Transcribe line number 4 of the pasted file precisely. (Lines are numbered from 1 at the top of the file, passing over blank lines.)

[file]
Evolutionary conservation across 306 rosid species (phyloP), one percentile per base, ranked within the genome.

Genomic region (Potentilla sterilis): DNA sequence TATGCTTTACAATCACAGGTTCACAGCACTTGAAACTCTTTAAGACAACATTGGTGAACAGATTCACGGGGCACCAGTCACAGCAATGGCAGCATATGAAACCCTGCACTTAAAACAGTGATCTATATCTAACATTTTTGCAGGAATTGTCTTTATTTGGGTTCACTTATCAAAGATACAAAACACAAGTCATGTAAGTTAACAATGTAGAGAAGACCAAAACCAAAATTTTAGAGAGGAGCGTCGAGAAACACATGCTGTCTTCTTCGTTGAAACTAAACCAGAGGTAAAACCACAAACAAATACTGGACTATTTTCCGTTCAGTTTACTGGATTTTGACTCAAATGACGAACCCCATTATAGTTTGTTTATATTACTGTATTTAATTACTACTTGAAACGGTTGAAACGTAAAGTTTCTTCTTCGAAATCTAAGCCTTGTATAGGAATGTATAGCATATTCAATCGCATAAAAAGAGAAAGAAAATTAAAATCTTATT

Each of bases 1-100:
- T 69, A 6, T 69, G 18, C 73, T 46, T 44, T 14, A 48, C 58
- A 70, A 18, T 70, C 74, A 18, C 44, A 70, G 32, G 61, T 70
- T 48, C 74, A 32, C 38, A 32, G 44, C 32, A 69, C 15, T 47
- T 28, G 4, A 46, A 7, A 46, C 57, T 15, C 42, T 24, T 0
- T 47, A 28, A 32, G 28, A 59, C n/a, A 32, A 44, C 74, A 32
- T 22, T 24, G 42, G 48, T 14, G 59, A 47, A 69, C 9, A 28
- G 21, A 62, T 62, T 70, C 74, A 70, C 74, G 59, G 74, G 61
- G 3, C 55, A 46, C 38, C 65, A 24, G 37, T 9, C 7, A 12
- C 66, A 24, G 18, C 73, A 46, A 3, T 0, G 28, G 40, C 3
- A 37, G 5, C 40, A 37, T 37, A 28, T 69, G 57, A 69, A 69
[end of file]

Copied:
- T 69, A 6, T 69, G 18, C 73, T 46, T 44, T 14, A 48, C 58